My 7 Fave Brain Foods for Cozy Season

7 top brain foods for the cozy season

I’ve hand-picked my favorite brain-healthy foods for the winter season. These are all items I keep in my kitchen and are getting regular use these days. The flavors and aromas they fill the house with are cozy and perfect for cooler temperatures. I hope you find these recommendations helpful. If you buy through my links I may earn a small commission.

Wild blueberries

Wild blueberries are higher in antioxidants than cultivated blueberries. All berries are great for brain health, but according to what’s been studied in research, stronger benefits come from blueberries. If you want an extra bit of antioxidants per spoonful, go for wild blueberries. Plus, they’re smaller and contain less water which means less seepage in baked goods. This time of year, they’d be great in crumbles, pies, muffins, pumpkin or banana breads, cookies, and really any other baked goods. Warm them up with a little cinnamon and juice until syrupy and use the mix to top oatmeal, yogurt, or other creamy things.

cinnamon

Cinnamon and blueberries are a flavor match made in heaven. Research suggests cinnamon slows down blood sugar absorption. Sprinkle cinnamon into baked goods, mulled ciders, or as part of a dry spice rub on chicken.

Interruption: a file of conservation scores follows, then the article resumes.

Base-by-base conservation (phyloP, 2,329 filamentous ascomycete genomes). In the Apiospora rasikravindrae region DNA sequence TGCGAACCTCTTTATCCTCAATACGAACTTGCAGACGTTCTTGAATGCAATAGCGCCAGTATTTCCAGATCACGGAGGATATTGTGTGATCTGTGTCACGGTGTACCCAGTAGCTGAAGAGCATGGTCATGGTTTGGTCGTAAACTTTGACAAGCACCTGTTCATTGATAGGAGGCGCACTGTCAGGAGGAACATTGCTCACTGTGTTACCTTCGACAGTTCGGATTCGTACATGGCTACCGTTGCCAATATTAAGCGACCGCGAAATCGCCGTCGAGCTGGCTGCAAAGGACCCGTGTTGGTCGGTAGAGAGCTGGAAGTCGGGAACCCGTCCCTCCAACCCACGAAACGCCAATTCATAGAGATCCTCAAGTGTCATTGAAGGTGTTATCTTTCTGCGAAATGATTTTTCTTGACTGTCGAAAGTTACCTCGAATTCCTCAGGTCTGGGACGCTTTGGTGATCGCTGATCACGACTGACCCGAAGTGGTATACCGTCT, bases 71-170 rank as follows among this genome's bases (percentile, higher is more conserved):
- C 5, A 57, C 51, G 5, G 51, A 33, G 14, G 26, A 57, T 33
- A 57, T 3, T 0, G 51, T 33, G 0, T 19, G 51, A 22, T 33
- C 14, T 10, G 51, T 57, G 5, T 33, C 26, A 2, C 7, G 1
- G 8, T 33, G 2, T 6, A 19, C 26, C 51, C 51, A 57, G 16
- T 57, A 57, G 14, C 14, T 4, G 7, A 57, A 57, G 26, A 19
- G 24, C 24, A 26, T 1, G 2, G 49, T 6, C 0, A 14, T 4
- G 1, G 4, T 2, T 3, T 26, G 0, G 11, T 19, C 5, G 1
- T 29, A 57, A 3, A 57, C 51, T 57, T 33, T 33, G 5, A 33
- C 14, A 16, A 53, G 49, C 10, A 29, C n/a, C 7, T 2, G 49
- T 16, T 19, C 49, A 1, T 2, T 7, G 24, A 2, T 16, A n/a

whole grains

What’s better than whole grains? A blend of five whole-grains, organically grown. The variety of grains means a greater more complex mix of nutrients. I also love that this product comes from a small business. I use this at the base of grain bowls. Leftovers are added to soups and chilis, or tossed with veggies and sauce for a healthy sauteed “fried” rice.

sustainable anchovies

Good things come in small packages. Anchovies are sustainable seafood and just a little packs so much flavor. Mash one or two into your next pasta sauce for a deep flavor boost and brain-healthy omega-3s.

cold-pressed extra virgin olive oil

If you live closer to California than Europe, then olive oil grown and produced in California is a great choice. Good, fresh olive oil should have a slight peppery taste, which is an indication of its active polyphenols. (I learned this first-hand at an olive oil seminar in Spain, where they take their olive oil very seriously). Next time you open your olive oil, pour some into a tasting spoon and give it a taste.

cannellini white beans

Have you heard there may be a chickpea shortage? If chickpeas, aka garbanzo beans, were your gateway into the wide world of beans (aka legumes, pulses), it’s time to expand your horizons and you’re in for a treat. There are so many amazing beans out there, and winter is an amazing time to get to know mild buttery white beans. Warm them through in a little olive oil and your favorite spices. They pair perfectly with stewed greens, and their mild flavor picks up on any spices you throw at them.

Turmeric

Keep in mind that a compound in black pepper (piperine) can increase the bioavailability of curcumin – the anti-inflammatory active ingredient in turmeric – by 2000%. One of my favorite wellness shots includes 2 tablespoons of pomegranate juice, 1 tablespoon of elderberry concentrate, 1 teaspoon apple cider vinegar, 1/8 tsp turmeric, and a couple fresh cracks of black pepper; all mixed together with ice.

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